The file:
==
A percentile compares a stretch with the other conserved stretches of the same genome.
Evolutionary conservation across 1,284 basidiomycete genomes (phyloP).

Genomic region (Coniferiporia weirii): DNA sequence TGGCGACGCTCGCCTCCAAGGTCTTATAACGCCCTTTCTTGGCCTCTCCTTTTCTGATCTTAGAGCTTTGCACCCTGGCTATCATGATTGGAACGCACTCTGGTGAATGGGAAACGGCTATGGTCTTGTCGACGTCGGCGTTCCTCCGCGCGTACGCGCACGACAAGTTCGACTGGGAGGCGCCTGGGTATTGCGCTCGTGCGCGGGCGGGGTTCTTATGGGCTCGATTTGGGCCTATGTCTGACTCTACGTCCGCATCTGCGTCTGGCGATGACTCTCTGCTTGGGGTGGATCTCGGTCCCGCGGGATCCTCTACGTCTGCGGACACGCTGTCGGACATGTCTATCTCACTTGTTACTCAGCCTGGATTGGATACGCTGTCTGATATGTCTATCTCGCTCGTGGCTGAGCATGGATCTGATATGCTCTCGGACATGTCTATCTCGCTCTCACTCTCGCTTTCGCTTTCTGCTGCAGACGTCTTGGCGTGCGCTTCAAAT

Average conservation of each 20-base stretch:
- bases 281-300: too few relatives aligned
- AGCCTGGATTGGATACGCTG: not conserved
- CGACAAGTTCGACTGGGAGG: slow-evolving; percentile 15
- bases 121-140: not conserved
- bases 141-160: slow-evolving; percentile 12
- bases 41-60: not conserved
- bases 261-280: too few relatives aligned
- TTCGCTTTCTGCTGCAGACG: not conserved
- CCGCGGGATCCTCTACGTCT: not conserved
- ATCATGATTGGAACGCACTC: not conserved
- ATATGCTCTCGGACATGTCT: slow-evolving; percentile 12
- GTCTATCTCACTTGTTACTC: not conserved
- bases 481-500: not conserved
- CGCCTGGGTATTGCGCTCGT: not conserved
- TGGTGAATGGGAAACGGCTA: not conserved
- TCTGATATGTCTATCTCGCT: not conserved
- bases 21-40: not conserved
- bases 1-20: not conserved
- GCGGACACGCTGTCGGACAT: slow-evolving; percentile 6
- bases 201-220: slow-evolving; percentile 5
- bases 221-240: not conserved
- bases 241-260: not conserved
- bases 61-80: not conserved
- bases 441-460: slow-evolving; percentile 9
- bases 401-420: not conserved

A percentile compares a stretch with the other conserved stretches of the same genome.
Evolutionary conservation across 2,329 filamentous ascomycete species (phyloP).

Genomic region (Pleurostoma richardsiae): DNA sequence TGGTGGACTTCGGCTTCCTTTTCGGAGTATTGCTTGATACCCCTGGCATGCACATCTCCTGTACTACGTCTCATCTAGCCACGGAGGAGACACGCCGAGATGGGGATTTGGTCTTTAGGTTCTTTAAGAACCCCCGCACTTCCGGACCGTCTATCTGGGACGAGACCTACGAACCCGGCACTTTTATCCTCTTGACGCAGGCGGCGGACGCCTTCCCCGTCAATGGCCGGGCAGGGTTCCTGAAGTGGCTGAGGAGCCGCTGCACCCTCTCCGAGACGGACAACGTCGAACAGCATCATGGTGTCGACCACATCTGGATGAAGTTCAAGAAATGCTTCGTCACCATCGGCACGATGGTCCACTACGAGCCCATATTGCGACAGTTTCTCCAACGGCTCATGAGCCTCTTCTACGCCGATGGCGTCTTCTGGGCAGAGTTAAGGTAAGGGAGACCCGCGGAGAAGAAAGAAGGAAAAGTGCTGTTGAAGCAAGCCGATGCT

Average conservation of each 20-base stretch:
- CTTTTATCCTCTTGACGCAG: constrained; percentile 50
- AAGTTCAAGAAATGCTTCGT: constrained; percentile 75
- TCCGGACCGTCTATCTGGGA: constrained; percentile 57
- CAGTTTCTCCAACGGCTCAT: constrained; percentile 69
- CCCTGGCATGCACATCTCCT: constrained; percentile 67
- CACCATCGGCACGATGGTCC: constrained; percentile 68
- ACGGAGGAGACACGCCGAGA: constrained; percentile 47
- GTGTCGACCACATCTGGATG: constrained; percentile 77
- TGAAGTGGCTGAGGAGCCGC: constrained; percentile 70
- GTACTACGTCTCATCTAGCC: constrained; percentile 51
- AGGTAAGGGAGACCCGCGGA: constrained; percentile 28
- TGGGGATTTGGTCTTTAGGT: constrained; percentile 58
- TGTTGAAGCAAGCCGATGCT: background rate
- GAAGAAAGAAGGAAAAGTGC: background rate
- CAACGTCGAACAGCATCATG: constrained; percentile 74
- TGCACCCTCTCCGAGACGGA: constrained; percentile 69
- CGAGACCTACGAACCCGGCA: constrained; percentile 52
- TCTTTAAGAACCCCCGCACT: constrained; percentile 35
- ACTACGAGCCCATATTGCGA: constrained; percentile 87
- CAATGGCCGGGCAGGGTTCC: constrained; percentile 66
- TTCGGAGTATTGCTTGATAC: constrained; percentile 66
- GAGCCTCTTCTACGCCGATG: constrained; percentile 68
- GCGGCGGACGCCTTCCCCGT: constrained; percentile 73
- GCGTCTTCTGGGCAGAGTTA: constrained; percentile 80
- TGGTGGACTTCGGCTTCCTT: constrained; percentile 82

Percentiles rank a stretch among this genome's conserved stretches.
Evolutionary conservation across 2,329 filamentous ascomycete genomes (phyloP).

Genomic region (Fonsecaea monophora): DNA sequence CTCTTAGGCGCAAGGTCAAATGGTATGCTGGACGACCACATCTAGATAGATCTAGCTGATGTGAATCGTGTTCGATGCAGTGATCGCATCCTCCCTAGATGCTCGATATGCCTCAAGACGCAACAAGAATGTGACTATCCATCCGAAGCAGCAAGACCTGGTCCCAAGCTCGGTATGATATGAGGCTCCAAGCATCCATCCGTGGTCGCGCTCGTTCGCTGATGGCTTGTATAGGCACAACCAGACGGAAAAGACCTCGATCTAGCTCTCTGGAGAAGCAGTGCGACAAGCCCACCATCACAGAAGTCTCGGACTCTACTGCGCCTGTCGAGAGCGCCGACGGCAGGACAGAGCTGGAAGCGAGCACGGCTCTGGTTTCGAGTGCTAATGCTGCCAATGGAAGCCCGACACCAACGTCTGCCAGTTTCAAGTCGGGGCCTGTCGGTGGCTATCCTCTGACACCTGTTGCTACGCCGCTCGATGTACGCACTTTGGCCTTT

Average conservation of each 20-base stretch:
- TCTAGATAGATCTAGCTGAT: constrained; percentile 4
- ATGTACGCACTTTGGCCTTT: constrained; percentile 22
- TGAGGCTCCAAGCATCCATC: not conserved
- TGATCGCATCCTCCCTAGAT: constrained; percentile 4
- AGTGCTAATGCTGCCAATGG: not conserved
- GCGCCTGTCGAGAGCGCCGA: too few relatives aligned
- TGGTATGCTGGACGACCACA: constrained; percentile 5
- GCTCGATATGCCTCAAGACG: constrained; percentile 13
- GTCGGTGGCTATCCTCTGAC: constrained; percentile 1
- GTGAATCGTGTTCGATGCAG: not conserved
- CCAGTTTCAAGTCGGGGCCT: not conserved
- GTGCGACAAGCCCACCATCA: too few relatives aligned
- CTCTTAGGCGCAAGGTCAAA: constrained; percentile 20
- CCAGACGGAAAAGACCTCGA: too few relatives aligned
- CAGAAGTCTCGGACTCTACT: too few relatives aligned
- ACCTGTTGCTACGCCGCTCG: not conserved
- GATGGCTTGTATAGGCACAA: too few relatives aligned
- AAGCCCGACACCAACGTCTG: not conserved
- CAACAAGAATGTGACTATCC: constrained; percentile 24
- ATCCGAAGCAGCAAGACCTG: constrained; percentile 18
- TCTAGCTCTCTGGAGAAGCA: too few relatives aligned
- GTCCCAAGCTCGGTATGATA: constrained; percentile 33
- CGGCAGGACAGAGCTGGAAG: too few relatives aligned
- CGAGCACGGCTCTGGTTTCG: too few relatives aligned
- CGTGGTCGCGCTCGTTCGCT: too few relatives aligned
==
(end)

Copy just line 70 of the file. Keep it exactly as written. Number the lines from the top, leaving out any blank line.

- GCTCGATATGCCTCAAGACG: constrained; percentile 13